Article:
What has the role of the media been in this crisis?
“Similar as politicians. We see good media coverage and on the other hand there is a growing tendency to carry wrong information about migrants, so at least part of the media scene is now partially responsible for the growing hate against migrants and we can see the growing popularity of media that are anti-migrant oriented.”
What can this radicalization lead to?
“I am not an optimist in this sense. I think that this radicalization, including violent incidents and a huge division in society is now a reality and I do not see the possibility for positive development in the future. We now have the electoral campaign ahead of the regional elections and that is a reason for possible growing radicalization.”
But extremist parties have never been very successful in this country, they’ve never had a great deal of support….
“That is true and it is a positive element in this development, on the other hand, we can see this partial radicalization of specific sections within the established parties.”
The police were criticized for how they handled the demonstrations and the street violence - would you agree with that?
“That is an operative or tactical question. Yes, the clashes in Prague were maybe underestimated by the police, however I think that in general the police is able to counter the most visible incidents of extremism. However, we have had a relatively quiet situation up till now. If the violence should escalate then the police will need a new approach towards this phenomenon.”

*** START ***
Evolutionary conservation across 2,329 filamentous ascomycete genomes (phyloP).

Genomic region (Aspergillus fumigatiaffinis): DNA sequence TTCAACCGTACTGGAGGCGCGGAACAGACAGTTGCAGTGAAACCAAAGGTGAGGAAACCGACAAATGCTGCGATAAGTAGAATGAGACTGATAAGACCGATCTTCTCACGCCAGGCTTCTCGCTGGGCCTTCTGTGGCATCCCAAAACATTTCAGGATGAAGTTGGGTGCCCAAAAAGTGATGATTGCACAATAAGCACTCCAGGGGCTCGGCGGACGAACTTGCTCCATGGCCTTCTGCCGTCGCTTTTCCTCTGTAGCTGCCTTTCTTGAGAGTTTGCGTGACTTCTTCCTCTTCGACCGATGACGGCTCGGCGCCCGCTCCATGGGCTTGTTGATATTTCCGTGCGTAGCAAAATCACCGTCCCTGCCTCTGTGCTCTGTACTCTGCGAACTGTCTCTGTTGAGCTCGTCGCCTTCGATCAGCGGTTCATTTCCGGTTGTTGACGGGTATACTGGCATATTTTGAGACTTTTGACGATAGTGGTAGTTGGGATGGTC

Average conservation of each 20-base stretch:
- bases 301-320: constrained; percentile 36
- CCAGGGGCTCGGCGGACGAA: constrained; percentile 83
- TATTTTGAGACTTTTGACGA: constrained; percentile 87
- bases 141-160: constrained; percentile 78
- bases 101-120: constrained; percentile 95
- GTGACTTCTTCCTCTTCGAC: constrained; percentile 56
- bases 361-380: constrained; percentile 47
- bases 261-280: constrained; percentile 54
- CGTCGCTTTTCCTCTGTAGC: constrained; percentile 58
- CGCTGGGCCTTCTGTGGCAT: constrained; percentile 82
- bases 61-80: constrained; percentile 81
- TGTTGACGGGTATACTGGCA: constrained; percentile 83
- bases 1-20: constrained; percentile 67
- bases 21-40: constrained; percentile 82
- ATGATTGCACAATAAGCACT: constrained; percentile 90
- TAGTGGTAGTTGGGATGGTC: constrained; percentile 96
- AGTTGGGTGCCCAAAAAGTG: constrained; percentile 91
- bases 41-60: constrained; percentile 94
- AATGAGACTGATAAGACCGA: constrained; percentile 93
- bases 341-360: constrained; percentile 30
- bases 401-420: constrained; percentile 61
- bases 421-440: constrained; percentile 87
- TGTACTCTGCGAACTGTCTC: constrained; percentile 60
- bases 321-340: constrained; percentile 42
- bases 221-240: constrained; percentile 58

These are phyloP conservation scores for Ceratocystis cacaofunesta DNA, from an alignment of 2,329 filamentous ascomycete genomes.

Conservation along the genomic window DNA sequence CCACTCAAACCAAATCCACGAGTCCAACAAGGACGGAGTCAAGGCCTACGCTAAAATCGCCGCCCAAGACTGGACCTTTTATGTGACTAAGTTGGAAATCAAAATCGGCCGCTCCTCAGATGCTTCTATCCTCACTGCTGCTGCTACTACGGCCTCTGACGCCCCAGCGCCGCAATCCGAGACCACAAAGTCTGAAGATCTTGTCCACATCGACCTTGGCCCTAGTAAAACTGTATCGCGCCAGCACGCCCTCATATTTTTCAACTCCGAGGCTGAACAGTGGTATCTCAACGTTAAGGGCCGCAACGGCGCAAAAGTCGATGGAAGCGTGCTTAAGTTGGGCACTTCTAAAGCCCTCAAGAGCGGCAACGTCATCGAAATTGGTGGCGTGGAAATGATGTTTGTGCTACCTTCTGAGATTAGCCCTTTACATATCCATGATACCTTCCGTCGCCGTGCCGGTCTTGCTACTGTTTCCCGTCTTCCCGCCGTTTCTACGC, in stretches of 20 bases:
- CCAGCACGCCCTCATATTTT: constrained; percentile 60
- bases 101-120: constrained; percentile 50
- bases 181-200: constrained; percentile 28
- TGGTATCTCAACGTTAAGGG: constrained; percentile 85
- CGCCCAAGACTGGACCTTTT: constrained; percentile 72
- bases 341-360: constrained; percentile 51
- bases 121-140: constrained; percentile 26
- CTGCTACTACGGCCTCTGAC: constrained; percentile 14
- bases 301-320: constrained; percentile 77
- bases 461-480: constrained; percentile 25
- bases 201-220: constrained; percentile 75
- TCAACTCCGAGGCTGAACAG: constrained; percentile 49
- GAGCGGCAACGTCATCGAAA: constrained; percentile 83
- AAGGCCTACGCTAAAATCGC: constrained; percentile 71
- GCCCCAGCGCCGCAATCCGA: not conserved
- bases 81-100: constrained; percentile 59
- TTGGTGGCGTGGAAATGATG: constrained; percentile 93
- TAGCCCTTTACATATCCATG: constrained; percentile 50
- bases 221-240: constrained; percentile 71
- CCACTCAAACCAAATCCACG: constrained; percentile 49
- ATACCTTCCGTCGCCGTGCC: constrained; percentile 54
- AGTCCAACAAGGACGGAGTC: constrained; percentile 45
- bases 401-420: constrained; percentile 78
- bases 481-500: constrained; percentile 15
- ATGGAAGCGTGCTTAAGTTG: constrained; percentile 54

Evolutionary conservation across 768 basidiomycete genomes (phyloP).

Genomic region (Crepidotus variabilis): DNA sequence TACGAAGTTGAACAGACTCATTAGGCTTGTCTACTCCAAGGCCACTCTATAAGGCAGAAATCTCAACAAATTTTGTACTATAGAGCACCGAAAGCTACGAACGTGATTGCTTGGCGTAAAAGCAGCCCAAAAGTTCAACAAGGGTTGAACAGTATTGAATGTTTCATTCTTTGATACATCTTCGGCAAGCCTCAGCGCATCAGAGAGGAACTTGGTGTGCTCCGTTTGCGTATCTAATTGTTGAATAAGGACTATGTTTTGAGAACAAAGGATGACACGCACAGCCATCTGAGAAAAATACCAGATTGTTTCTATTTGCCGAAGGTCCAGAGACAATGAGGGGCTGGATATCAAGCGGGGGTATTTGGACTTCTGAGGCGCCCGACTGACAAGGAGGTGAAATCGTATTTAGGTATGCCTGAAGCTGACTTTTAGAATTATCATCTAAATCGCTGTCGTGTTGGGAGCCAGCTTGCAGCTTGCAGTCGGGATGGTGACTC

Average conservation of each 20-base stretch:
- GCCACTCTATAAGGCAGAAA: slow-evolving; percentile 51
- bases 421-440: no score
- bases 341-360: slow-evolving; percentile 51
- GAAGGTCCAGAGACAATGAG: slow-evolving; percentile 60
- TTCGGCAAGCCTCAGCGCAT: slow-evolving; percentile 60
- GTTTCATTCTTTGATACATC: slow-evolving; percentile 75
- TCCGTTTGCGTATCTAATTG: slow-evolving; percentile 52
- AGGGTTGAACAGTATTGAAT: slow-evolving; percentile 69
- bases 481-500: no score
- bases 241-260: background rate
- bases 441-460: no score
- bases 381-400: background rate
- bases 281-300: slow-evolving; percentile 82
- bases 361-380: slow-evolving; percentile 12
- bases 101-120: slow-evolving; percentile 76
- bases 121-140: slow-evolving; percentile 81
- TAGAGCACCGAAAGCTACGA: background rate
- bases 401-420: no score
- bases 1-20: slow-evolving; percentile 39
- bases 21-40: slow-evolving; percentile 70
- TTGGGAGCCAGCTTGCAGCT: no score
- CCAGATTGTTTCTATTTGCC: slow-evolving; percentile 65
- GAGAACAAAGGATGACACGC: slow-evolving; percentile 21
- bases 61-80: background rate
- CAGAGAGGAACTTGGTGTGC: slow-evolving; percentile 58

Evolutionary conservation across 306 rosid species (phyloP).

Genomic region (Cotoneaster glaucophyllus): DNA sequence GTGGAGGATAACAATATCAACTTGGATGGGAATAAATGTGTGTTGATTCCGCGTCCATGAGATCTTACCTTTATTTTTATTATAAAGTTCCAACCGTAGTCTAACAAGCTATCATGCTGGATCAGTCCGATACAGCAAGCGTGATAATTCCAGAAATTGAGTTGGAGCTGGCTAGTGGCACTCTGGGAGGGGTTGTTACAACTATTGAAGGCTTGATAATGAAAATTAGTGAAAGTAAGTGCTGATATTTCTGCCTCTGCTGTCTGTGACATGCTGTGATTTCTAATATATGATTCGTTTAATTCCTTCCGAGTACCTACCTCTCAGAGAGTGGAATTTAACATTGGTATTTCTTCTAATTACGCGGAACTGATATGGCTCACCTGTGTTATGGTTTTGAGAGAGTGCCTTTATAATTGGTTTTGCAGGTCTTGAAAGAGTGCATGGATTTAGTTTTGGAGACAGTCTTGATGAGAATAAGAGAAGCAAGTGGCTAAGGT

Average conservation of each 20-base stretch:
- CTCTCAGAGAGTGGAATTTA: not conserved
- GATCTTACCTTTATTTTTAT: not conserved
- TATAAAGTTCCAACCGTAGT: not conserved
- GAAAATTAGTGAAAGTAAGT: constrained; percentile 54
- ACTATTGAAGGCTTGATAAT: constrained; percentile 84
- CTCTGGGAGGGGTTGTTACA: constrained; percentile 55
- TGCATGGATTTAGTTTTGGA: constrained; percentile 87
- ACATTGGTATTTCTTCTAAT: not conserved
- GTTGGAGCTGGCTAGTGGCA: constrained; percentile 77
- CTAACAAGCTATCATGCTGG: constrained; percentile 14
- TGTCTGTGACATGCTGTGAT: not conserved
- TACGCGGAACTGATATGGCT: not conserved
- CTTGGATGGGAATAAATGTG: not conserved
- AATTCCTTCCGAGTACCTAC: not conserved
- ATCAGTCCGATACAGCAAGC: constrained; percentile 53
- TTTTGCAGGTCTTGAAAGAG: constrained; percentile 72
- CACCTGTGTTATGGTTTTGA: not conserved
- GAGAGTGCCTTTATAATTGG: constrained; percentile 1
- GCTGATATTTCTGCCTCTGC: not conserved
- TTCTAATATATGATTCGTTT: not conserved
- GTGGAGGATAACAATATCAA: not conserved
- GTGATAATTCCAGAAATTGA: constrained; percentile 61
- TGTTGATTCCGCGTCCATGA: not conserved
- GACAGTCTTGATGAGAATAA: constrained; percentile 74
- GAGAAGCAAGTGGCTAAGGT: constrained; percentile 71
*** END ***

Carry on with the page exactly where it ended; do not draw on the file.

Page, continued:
“We no longer have a clear line between what is considered extremist and what is considered normal.”
Are the same processes taking place in other European states as well – do you see a radicalization across Europe because of the migrant crisis?
“Yes, I think that we can see a radicalization and we can see also a tendency towards the trans nationalization of this ant-migrant, anti-Islamic policy. Evidence of that are the February demonstrations which were organized in several European countries.”
What is the danger for Europe in this?
“In the division of society and tendency towards violence. The whole of Europe is now divided and the next danger – a different danger – is the growing radicalization of Islamic communities. It is impossible to underestimate this tendency. ”
What is the solution to this radicalization – in the Czech Republic and elsewhere?
“I think that in the short-term perspective there is no quick solution, but in the long-term perspective more communication in Europe and a better solution to the migrant crisis because now we have a very hot situation and in the short-term perspective I am not an optimist.”
Finally do the Czech authorities do a good job in tackling extremism – in general?
“If you had asked me a year ago, I would have said yes, the Czech Republic is on the right path to countering extremism. Now I see some problematic elements in the perception of the migrant crisis in society and where I see the problem is the now unclear line between what is considered extremist and what is considered normal. We no longer have a clear border line between extremist and non-extremist policy from the point of view of governmental bodies.”
And Czech society is crossing the line, so to speak?
“Yes, at least a part of society.”